Learning Trend 5: Wired for Speech
Each decade has brought with it a new interface to interact with our computers and electronic devices. Where once we typed into a command line beside a blinking green cursor, today we use a mouse with a visual graphical user interface or swipe, tap and pinch our commands into our screens.
More recently voice has emerged as a way to engage and interact with devices. The rise of voice as a user interface [VUI] has taken off exponentially and can be found today in phones, TVs, radios, and an increasing array of smart home gadgets like microwaves, lighting and heating systems as well as being gradually integrated into the product and services design of a range of industries from aviation to healthcare and banking.
Voice interface features can be optional as a method of interaction, say when you click the microphone icon on Google search and speak your query into the search bar or voice first as with the Alexa powered Amazon Echo or Google Home where voice is the primary input mode.
Smart speakers are becoming an integral part of our lives as voice controlled virtual assistants like Alexa, Google Assistant, Apple’s Siri, and Microsoft’s Cortana become part of our daily routine.
“Global smart speaker installed base to top 200 million by end of 2019.”¹
VOICE TECHNOLOGY DEVELOPMENTS
Voice technologies are growing in sophistication with device ability to recognize different users’ speech patterns. This allows voice assistants offer individualized experiences to different users in different ways and so can offer customized services to specific queries, directly linking a user for example to their Google Play, Spotify or Netflix accounts.
All of these developments are supported by a variety of maturing smart technologies including Text to Speech (TTS) and natural language processing.
VOICE IN THE WORKPLACE
Within the workplace, having a virtual assistant to talk with may optimize efficiency, freeing up hands and body to continue with the task at hand. Gartner, Inc. predicts that a quarter of digital workers will use a virtual employee assistant [VEA] on a daily basis by 2021.³
VOICE FOR LEARNING
If voice makes sense in the workplace as an employee assistant, it also brings the concept of learning as you work, or ‘learning in the flow of work’ as it’s often been referred to, closer to reality. Chatbots or educational assistants have already made an impact in educational spheres. Several research universities introduced Echo Dots to help students with queries around campus life. ⁴
Voice interfaces offer potential for education where learners might turn to them for information and facts, clarification or questions, or in a more active teaching mode provide interactive material to follow lectures in the shape of interactive games and exercises to help embed learning. In the workplace, voice based digital assistants might help with providing:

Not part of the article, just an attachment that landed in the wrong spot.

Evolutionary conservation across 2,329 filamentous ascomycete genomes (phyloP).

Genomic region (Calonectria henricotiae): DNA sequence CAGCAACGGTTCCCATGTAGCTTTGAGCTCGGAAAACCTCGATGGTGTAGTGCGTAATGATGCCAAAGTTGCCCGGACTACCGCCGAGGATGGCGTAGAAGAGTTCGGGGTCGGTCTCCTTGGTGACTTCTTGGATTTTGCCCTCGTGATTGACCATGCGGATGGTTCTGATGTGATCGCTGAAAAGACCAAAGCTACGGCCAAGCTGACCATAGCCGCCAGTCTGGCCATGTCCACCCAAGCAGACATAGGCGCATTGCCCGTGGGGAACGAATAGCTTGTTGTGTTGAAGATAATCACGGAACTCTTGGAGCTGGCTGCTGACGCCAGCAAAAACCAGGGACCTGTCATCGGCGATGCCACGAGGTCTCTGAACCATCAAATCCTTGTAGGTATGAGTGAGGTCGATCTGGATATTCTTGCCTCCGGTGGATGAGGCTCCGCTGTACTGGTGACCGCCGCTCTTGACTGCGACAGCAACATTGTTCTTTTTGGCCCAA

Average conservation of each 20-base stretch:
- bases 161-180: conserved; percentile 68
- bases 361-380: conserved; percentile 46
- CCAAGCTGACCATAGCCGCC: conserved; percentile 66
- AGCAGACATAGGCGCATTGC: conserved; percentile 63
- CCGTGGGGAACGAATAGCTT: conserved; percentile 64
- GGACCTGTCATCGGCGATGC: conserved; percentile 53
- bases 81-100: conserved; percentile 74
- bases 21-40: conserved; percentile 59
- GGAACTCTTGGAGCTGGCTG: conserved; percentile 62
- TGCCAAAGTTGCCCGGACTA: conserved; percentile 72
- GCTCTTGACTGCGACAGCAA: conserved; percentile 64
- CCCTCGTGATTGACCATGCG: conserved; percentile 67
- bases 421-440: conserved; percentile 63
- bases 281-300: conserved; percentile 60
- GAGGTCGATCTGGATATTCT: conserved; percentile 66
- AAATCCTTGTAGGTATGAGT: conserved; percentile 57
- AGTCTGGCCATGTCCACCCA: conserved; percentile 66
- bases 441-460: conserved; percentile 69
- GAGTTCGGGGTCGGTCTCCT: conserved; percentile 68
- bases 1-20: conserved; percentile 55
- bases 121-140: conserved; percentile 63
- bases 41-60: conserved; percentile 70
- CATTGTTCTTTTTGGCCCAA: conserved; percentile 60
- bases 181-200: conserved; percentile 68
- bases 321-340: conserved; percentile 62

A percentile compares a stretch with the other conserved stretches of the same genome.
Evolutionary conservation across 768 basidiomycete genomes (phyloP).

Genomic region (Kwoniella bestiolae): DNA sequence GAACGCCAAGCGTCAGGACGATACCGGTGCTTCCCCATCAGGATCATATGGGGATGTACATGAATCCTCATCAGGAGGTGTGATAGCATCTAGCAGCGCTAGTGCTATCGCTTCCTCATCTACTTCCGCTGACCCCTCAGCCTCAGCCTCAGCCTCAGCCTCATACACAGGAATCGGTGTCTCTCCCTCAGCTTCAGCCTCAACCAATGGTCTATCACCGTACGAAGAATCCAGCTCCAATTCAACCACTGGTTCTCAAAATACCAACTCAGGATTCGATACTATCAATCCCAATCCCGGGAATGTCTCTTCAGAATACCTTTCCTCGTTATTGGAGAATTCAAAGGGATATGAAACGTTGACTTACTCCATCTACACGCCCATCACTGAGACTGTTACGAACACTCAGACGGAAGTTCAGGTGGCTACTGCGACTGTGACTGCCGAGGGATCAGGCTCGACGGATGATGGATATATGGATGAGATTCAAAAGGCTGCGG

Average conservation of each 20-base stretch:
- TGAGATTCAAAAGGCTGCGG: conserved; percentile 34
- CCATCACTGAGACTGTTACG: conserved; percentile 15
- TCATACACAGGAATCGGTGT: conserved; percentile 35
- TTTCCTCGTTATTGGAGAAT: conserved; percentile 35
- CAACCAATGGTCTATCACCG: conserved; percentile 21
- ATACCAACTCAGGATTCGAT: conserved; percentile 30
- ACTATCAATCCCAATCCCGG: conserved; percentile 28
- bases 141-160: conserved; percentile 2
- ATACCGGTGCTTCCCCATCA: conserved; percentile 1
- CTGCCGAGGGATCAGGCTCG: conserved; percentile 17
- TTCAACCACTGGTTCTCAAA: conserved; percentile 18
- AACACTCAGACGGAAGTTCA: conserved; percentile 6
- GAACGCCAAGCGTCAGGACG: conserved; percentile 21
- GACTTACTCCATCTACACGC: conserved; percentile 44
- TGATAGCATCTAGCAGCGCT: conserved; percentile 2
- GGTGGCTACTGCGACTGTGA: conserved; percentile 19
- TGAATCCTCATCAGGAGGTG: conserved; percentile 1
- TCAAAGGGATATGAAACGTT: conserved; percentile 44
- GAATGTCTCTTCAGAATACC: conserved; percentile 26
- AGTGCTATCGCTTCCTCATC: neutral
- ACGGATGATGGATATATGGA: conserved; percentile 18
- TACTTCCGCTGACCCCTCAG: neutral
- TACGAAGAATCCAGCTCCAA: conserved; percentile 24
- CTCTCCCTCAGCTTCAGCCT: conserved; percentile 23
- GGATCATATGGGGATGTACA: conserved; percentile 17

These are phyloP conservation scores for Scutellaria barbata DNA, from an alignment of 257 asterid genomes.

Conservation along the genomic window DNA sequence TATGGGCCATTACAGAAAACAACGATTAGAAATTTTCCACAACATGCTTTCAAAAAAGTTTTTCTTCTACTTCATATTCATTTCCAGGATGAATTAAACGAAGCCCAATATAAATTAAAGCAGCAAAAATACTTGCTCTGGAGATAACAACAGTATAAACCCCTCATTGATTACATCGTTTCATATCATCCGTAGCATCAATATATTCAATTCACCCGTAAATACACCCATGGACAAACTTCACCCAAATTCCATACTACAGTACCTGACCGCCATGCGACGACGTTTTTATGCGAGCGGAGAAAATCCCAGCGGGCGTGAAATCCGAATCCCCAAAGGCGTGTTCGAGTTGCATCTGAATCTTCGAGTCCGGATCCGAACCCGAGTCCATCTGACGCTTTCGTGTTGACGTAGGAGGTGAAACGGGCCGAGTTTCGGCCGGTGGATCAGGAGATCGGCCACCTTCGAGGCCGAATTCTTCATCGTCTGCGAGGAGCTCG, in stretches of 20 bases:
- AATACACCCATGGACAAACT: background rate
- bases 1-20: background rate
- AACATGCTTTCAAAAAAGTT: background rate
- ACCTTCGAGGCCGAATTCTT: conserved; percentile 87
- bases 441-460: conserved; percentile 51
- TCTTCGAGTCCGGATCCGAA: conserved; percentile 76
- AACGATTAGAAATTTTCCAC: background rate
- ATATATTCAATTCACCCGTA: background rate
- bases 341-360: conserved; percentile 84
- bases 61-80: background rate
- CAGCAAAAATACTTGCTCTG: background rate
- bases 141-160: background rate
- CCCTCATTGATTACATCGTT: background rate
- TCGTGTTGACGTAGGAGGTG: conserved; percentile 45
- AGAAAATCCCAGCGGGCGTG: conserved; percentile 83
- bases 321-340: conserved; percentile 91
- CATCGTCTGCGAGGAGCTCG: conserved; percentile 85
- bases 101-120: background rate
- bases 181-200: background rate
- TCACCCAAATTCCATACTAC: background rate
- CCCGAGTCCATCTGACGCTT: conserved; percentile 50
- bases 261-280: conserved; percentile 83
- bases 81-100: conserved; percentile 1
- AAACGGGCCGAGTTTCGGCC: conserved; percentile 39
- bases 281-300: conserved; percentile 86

- Reference material – quick access via voice led UX to appropriate standards and procedures.
- Instructional Assistance – what form do I need?
- Performance Support – what’s the correct order of tasks in this process?
- Coaching and Mentoring – role play scenarios with personalized feedback.
DESIGNING THE VOICE EXPERIENCE
How people interact with voice technology is very different from how they work with other interfaces e.g. a graphical one. People’s expectations of a conversational interface, even though they realize it’s artificial, is that they are communicating, not just using voice technology. This new area of design, VUI [Voice User Interface design] has similar departure points to other design areas, like clarification of user goals and end points, user testing and so on. The bits in between, however, are somewhat different, including scripting of potential dialogue flows, key words assignation, and branch planning to cover different conversational eventualities.
Personality and emotion become an important element in voice designed applications and the role of emotion within this conversational interface design cannot be underestimated. We believe the interest in audio will continue. Moving from consumer electronics and driven by the growth in smart speakers, voice will migrate into every experience including workplace learning. Flipping the interaction model towards conversation potentially offers many areas of interest. Today much learning in the workplace is about solving problems or rapidly locating a nugget of content and for this, voice will enable learning. However, much of these conversations still sit in the realm of questions and answers or basic instructions so we may have to wait a little longer for some higher level voice-based learning applications to emerge.
WHAT TO DO NEXT?
Consider possible applications for voice in current learning or work challenges. Could voice based digital assistants help your people with reference material, quick instructional assistance or performance support? Could you use voice-led UX to access content, coaching and mentoring?